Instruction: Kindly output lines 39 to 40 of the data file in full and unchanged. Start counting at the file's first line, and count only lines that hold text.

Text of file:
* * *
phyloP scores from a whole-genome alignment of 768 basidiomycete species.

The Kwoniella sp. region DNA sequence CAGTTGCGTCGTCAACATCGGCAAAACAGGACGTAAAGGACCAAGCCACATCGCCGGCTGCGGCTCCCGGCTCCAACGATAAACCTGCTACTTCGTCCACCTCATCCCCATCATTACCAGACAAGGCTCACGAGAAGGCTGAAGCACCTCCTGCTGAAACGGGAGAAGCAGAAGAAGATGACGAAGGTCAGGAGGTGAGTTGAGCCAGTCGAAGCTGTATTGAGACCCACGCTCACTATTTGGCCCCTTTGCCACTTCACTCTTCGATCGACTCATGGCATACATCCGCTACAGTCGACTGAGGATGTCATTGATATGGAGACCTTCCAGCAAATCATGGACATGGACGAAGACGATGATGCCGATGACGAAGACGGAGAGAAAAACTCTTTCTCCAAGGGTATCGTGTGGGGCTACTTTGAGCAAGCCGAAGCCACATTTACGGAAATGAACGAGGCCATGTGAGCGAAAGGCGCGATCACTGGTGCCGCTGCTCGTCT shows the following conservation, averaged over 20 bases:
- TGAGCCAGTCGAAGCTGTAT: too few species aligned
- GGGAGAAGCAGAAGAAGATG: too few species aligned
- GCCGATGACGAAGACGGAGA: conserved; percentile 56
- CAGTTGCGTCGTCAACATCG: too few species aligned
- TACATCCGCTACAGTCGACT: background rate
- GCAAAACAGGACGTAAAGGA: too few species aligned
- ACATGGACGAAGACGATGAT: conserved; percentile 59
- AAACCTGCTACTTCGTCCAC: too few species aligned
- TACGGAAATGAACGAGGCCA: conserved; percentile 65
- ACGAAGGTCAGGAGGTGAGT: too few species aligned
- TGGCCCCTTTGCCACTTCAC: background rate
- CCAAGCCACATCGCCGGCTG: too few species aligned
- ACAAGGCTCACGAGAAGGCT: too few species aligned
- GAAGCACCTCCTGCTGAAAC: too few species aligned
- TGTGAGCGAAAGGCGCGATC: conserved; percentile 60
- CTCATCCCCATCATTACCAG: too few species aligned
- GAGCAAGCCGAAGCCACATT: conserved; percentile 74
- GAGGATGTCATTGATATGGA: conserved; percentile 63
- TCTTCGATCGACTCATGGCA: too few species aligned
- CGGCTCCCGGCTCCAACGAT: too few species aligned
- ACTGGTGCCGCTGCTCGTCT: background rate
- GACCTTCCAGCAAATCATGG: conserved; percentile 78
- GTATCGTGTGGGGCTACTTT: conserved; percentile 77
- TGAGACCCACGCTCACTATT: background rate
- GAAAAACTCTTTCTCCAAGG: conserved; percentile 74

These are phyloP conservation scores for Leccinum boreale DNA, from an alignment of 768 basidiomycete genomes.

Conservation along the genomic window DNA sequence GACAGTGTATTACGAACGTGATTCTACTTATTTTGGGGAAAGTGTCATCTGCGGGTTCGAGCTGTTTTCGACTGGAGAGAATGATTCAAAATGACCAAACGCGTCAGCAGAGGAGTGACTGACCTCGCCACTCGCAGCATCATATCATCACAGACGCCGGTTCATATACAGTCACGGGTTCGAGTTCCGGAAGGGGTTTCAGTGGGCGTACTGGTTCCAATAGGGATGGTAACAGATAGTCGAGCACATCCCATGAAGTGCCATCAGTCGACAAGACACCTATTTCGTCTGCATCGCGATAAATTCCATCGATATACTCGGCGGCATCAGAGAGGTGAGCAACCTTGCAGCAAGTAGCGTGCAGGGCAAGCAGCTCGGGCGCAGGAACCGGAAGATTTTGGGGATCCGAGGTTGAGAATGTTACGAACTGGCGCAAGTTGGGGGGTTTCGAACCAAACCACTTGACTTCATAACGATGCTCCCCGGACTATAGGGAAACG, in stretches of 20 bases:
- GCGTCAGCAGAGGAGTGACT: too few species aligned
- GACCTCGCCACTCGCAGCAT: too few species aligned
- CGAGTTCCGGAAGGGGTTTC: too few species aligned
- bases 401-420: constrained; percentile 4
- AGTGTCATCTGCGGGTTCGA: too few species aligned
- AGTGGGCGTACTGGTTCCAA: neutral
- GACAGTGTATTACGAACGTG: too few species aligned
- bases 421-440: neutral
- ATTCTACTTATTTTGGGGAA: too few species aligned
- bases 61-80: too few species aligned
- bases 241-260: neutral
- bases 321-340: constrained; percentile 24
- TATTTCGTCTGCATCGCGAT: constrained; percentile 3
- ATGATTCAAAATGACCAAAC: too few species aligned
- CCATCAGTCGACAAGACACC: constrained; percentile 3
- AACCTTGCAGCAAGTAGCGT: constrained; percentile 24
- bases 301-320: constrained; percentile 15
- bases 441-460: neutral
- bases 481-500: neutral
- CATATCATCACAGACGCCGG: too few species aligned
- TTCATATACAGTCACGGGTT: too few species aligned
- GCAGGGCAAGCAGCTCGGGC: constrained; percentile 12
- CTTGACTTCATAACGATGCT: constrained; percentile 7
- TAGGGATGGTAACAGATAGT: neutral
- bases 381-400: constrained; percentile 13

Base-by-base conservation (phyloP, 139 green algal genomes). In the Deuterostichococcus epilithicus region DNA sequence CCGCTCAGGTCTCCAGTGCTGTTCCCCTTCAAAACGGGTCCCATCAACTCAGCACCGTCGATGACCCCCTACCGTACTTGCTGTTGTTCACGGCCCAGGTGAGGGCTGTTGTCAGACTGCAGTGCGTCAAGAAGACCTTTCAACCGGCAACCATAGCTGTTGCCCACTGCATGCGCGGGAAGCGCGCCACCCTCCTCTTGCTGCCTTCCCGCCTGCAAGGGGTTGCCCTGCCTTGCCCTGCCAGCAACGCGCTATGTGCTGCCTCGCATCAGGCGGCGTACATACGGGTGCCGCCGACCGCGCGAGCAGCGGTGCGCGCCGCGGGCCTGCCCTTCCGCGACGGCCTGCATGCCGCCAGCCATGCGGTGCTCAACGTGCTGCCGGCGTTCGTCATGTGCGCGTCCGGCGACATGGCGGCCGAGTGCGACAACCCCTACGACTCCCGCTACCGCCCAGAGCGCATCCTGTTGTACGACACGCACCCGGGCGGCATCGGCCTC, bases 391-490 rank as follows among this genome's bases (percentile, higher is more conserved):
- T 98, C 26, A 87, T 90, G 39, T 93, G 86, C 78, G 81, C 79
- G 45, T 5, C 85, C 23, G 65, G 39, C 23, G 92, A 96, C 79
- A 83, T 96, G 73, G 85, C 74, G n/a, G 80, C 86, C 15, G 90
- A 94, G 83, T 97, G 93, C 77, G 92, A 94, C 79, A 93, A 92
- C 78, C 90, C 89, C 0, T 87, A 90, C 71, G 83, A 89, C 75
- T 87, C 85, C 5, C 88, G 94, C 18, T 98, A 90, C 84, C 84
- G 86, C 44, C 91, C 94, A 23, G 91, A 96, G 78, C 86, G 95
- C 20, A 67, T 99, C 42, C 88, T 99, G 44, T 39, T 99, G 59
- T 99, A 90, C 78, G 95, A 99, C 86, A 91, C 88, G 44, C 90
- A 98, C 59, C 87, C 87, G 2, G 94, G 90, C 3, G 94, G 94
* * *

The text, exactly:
- bases 61-80: too few species aligned
- bases 241-260: neutral